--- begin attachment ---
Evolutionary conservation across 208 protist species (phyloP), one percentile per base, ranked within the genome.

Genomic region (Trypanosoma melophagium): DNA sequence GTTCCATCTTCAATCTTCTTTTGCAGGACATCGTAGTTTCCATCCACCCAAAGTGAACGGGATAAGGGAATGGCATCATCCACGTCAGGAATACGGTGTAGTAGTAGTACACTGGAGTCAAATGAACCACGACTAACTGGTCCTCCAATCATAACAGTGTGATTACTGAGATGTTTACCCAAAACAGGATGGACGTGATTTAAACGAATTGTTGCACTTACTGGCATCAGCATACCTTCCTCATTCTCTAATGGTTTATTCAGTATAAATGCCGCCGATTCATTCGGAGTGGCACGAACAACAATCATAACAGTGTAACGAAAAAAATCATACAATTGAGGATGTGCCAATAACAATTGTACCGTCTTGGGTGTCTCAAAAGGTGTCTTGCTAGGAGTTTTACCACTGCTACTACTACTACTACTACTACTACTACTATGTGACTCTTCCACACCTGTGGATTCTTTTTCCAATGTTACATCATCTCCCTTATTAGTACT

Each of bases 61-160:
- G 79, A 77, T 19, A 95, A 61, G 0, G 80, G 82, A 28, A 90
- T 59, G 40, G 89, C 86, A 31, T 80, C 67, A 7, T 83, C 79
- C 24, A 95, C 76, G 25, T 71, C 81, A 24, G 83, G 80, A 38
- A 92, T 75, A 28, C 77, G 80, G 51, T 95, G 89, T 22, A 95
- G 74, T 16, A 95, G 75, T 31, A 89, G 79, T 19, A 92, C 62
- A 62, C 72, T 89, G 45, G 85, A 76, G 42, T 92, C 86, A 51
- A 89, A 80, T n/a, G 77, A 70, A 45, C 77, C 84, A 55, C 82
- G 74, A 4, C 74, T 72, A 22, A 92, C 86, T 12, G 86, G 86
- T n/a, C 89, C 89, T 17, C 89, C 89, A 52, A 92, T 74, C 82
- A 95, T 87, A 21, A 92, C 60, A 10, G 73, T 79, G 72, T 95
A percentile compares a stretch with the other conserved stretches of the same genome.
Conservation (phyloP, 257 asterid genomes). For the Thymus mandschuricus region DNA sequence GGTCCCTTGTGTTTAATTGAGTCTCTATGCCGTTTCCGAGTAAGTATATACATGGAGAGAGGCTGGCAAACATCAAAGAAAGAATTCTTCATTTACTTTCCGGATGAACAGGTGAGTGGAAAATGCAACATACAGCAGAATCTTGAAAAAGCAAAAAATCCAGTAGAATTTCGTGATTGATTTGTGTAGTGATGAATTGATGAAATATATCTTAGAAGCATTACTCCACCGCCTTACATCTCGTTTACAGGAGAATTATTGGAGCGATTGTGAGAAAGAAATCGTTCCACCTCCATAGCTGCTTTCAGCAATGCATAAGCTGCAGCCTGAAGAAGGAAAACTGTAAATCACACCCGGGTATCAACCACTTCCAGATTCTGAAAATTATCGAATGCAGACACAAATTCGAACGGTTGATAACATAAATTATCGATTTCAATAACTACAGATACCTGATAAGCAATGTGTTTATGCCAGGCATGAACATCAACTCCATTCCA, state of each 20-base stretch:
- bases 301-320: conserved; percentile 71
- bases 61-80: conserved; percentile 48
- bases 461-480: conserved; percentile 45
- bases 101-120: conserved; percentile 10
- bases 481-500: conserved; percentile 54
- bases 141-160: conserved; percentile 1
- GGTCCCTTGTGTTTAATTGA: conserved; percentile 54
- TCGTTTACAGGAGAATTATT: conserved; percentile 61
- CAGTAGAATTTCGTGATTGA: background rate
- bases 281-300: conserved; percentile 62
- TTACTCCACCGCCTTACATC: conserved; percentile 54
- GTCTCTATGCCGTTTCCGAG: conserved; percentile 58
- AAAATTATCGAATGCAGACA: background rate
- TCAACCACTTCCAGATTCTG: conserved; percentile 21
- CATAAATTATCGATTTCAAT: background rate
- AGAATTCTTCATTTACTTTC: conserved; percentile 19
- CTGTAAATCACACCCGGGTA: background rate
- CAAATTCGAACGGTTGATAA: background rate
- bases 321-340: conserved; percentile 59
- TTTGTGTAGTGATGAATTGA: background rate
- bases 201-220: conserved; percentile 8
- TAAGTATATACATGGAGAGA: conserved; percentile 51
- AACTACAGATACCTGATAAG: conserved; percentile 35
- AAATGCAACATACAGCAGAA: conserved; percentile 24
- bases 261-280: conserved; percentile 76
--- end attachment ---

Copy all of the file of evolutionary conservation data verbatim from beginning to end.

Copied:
Evolutionary conservation across 208 protist species (phyloP), one percentile per base, ranked within the genome.

Genomic region (Trypanosoma melophagium): DNA sequence GTTCCATCTTCAATCTTCTTTTGCAGGACATCGTAGTTTCCATCCACCCAAAGTGAACGGGATAAGGGAATGGCATCATCCACGTCAGGAATACGGTGTAGTAGTAGTACACTGGAGTCAAATGAACCACGACTAACTGGTCCTCCAATCATAACAGTGTGATTACTGAGATGTTTACCCAAAACAGGATGGACGTGATTTAAACGAATTGTTGCACTTACTGGCATCAGCATACCTTCCTCATTCTCTAATGGTTTATTCAGTATAAATGCCGCCGATTCATTCGGAGTGGCACGAACAACAATCATAACAGTGTAACGAAAAAAATCATACAATTGAGGATGTGCCAATAACAATTGTACCGTCTTGGGTGTCTCAAAAGGTGTCTTGCTAGGAGTTTTACCACTGCTACTACTACTACTACTACTACTACTACTATGTGACTCTTCCACACCTGTGGATTCTTTTTCCAATGTTACATCATCTCCCTTATTAGTACT

Each of bases 61-160:
- G 79, A 77, T 19, A 95, A 61, G 0, G 80, G 82, A 28, A 90
- T 59, G 40, G 89, C 86, A 31, T 80, C 67, A 7, T 83, C 79
- C 24, A 95, C 76, G 25, T 71, C 81, A 24, G 83, G 80, A 38
- A 92, T 75, A 28, C 77, G 80, G 51, T 95, G 89, T 22, A 95
- G 74, T 16, A 95, G 75, T 31, A 89, G 79, T 19, A 92, C 62
- A 62, C 72, T 89, G 45, G 85, A 76, G 42, T 92, C 86, A 51
- A 89, A 80, T n/a, G 77, A 70, A 45, C 77, C 84, A 55, C 82
- G 74, A 4, C 74, T 72, A 22, A 92, C 86, T 12, G 86, G 86
- T n/a, C 89, C 89, T 17, C 89, C 89, A 52, A 92, T 74, C 82
- A 95, T 87, A 21, A 92, C 60, A 10, G 73, T 79, G 72, T 95
A percentile compares a stretch with the other conserved stretches of the same genome.
Conservation (phyloP, 257 asterid genomes). For the Thymus mandschuricus region DNA sequence GGTCCCTTGTGTTTAATTGAGTCTCTATGCCGTTTCCGAGTAAGTATATACATGGAGAGAGGCTGGCAAACATCAAAGAAAGAATTCTTCATTTACTTTCCGGATGAACAGGTGAGTGGAAAATGCAACATACAGCAGAATCTTGAAAAAGCAAAAAATCCAGTAGAATTTCGTGATTGATTTGTGTAGTGATGAATTGATGAAATATATCTTAGAAGCATTACTCCACCGCCTTACATCTCGTTTACAGGAGAATTATTGGAGCGATTGTGAGAAAGAAATCGTTCCACCTCCATAGCTGCTTTCAGCAATGCATAAGCTGCAGCCTGAAGAAGGAAAACTGTAAATCACACCCGGGTATCAACCACTTCCAGATTCTGAAAATTATCGAATGCAGACACAAATTCGAACGGTTGATAACATAAATTATCGATTTCAATAACTACAGATACCTGATAAGCAATGTGTTTATGCCAGGCATGAACATCAACTCCATTCCA, state of each 20-base stretch:
- bases 301-320: conserved; percentile 71
- bases 61-80: conserved; percentile 48
- bases 461-480: conserved; percentile 45
- bases 101-120: conserved; percentile 10
- bases 481-500: conserved; percentile 54
- bases 141-160: conserved; percentile 1
- GGTCCCTTGTGTTTAATTGA: conserved; percentile 54
- TCGTTTACAGGAGAATTATT: conserved; percentile 61
- CAGTAGAATTTCGTGATTGA: background rate
- bases 281-300: conserved; percentile 62
- TTACTCCACCGCCTTACATC: conserved; percentile 54
- GTCTCTATGCCGTTTCCGAG: conserved; percentile 58
- AAAATTATCGAATGCAGACA: background rate
- TCAACCACTTCCAGATTCTG: conserved; percentile 21
- CATAAATTATCGATTTCAAT: background rate
- AGAATTCTTCATTTACTTTC: conserved; percentile 19
- CTGTAAATCACACCCGGGTA: background rate
- CAAATTCGAACGGTTGATAA: background rate
- bases 321-340: conserved; percentile 59
- TTTGTGTAGTGATGAATTGA: background rate
- bases 201-220: conserved; percentile 8
- TAAGTATATACATGGAGAGA: conserved; percentile 51
- AACTACAGATACCTGATAAG: conserved; percentile 35
- AAATGCAACATACAGCAGAA: conserved; percentile 24
- bases 261-280: conserved; percentile 76